By Lorrie Baumann
Lucinia Italia’s Premium Select Extra Virgin Olive Oil and Organic Premium Select Extra Virgin Olive Oil will continue to be produced on partner estates in Italy, and the Lucini oil coming from Argentina is packaged in bottles clearly labeled with the oil’s origin.
Argentina has been known over the past several years for making really great award-winning olive oils, but they hadn’t found fans yet in the U.S., and as a result, much of that oil that came into the U.S. market was coming as a component in a blended oil, with its Argentinian origin obscured by its label mention in a country code on the back of the bottle, according to Mike Forbes, Executive Vice President and General Manager of California Olive Ranch. This Lucini’s new 100 percent Argentinian oil is a mild, green, fruity oil, a blend of the Arbequina, Picual, and Italian varietals including Coratina, Frantoio and Arbequina varietals, that’s great for everyday use, he said, adding that, “Once we tasted it, we fell in love with it.”
All of the olives for the new Lucini oil are grown in the wine regions of Mendoza, which is also where the grapes for Malbec wines are grown, and in south San Juan. “We work directly with the producers. We visit directly with our team,” Forbes said. “We hand-select all of the oil at harvest. … We take every container of olive oil and test it to make sure that it meets our specifications and the specifications that define extra virgin olive oil.”
The olive growers from whom California Olive Ranch Lucini sources the oils are mostly family farmers, some of Italian heritage as the result of a wave of Italian immigration that happened in Argentina at the beginning of the 20th century, just as many Italians arrived in the U.S. at that time. It’s estimated that around half of Argentina’s current population has some degree of Italian descent. Other contributors of fruit to the Lucini oil are Argentinian growers who’ve become attracted to the olives as a new crop over the past decade or two. These Argentinian producers are entrepreneurial and progressive, bringing a New World perspective to their craft as well as the savvy to team up with Lucini and California Olive Ranch, which have established roots in the American market and the distribution network that goes along with that, according to Forbes. “The U.S. is a pretty tough place to do business,” he said. “We can help growers with that because we’re taking the product and bringing it to the shelf all the way to the consumer.”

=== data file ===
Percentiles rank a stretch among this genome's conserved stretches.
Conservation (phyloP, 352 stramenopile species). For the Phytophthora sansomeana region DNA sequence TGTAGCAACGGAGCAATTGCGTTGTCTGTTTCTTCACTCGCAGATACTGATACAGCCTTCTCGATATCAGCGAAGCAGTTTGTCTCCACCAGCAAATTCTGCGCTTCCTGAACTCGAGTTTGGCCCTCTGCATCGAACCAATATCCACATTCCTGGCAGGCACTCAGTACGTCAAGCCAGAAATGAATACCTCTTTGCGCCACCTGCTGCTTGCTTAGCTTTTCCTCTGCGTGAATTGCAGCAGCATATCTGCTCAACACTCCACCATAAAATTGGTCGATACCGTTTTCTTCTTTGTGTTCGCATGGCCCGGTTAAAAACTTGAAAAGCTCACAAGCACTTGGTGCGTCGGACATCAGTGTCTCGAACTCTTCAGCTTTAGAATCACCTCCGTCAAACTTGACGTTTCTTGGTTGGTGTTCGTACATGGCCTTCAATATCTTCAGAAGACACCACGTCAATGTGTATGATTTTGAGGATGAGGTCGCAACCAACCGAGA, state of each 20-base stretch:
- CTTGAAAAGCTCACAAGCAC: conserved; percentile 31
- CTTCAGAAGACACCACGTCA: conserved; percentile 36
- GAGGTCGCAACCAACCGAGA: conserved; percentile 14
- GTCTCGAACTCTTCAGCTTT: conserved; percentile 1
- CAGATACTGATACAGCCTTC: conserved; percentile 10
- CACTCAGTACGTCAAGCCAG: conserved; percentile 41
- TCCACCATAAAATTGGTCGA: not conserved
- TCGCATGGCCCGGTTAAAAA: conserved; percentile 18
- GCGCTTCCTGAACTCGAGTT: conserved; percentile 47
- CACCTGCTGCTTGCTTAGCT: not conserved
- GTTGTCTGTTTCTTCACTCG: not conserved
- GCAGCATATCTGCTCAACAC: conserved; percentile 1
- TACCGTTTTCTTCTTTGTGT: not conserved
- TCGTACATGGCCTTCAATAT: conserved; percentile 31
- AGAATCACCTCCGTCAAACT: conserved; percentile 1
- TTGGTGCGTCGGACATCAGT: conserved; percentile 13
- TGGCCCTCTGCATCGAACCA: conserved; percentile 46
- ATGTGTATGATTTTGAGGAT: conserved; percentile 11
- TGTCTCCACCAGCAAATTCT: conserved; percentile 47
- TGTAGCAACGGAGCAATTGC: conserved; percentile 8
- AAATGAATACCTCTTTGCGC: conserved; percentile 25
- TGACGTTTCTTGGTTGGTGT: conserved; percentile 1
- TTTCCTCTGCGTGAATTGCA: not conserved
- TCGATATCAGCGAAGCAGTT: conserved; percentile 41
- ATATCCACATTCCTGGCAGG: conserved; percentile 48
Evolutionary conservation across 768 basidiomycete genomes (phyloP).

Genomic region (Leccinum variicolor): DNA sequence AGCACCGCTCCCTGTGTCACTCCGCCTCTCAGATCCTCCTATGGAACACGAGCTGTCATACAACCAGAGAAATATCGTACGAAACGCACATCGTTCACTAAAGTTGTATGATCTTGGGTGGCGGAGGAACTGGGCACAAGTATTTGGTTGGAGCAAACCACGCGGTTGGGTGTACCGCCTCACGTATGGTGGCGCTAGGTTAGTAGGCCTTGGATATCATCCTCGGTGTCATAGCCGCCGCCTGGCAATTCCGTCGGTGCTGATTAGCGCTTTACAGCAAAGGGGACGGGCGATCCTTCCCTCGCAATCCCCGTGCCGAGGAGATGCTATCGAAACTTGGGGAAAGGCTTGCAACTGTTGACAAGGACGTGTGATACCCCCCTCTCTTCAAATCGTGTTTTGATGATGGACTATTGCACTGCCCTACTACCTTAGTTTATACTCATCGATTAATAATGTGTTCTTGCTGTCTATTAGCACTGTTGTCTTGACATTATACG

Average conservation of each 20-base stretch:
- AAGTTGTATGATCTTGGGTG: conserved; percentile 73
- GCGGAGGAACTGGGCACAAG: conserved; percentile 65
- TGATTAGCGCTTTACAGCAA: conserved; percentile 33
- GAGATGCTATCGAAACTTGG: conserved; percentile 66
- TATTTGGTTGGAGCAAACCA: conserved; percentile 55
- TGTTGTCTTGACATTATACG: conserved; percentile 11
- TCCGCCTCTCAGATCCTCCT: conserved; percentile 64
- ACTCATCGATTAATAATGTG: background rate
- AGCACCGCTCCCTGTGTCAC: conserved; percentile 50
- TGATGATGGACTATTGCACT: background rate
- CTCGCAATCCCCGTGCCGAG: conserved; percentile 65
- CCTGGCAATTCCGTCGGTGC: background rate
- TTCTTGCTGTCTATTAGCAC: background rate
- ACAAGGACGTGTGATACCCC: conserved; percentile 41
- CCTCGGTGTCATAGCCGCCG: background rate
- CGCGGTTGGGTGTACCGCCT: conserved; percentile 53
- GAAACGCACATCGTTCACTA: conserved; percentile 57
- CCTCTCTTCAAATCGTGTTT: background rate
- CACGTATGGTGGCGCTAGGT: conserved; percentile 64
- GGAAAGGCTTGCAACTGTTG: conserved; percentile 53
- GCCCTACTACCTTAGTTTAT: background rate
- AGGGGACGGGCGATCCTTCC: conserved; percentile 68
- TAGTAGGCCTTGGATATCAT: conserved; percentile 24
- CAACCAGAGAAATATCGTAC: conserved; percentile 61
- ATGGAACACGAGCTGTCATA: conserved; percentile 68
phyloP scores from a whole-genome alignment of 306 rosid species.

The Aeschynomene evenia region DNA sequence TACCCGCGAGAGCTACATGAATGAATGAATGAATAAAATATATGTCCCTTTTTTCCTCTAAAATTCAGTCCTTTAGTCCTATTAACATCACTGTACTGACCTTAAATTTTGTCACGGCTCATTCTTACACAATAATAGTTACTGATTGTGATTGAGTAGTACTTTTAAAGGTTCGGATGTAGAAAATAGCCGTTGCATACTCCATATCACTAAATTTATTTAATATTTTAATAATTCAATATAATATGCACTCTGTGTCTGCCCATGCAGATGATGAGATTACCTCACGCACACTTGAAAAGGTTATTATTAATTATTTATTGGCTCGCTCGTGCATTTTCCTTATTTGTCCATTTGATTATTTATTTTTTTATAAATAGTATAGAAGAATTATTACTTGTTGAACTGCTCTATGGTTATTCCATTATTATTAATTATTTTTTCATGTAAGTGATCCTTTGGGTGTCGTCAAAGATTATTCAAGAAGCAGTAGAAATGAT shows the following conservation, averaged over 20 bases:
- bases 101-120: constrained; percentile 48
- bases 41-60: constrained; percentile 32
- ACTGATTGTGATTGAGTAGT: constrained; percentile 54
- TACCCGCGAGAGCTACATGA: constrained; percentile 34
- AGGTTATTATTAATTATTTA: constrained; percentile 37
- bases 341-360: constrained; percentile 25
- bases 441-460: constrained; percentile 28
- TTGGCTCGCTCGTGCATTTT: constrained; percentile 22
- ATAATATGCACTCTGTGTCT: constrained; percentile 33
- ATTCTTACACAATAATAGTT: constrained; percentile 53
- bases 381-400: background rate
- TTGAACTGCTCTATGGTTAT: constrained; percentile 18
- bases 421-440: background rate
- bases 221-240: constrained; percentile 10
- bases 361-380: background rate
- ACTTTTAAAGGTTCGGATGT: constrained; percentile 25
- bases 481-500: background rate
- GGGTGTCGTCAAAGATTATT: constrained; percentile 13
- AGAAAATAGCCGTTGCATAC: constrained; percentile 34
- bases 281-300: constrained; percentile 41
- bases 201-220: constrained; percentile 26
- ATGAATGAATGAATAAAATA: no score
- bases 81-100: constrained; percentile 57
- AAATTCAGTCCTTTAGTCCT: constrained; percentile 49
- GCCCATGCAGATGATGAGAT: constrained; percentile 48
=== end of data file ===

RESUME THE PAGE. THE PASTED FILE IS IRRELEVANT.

California Olive Ranch also offers the strength of the Lucini brand, which is already familiar to American consumers. “We’re taking this great Argentinian oil and we’re showcasing it as a 100 percent Argentinian oil, and that’s really exciting for the growers,” Forbes said. “What we have seen in the U.S. is that there’s a huge and increasing demand for high-quality olive oil. People want to know where it’s from. They want high-quality oil with good flavor.”
Adding the Argentinian oil into the company’s product range will help ensure the availability of fresh oil on the shelf throughout the year, since Argentina’s location in the southern hemisphere means that its olives are ready for harvest during the United States’ spring. “There’s obviously a freshness benefit,” Forbes noted.
California Olive Ranch is offering the Lucini Everyday Extra Virgin Olive Oil in 500 ml and 1-liter bottles. The 500 ml bottle retails for $10.99, with the liter retailing for $17.99. “That’s a price point that works for the consumer,” Forbes said. “We find that consumers are willing to pay a little extra to get something they know is good.”
The European Union, together with Olives from Spain, and Michelin-starred chef and internationally-recognized culinary innovator, José Andrés, introduced their “Have an Olive Day” campaign to the Miami market as part of their nationwide initiative on Tuesday, November 14.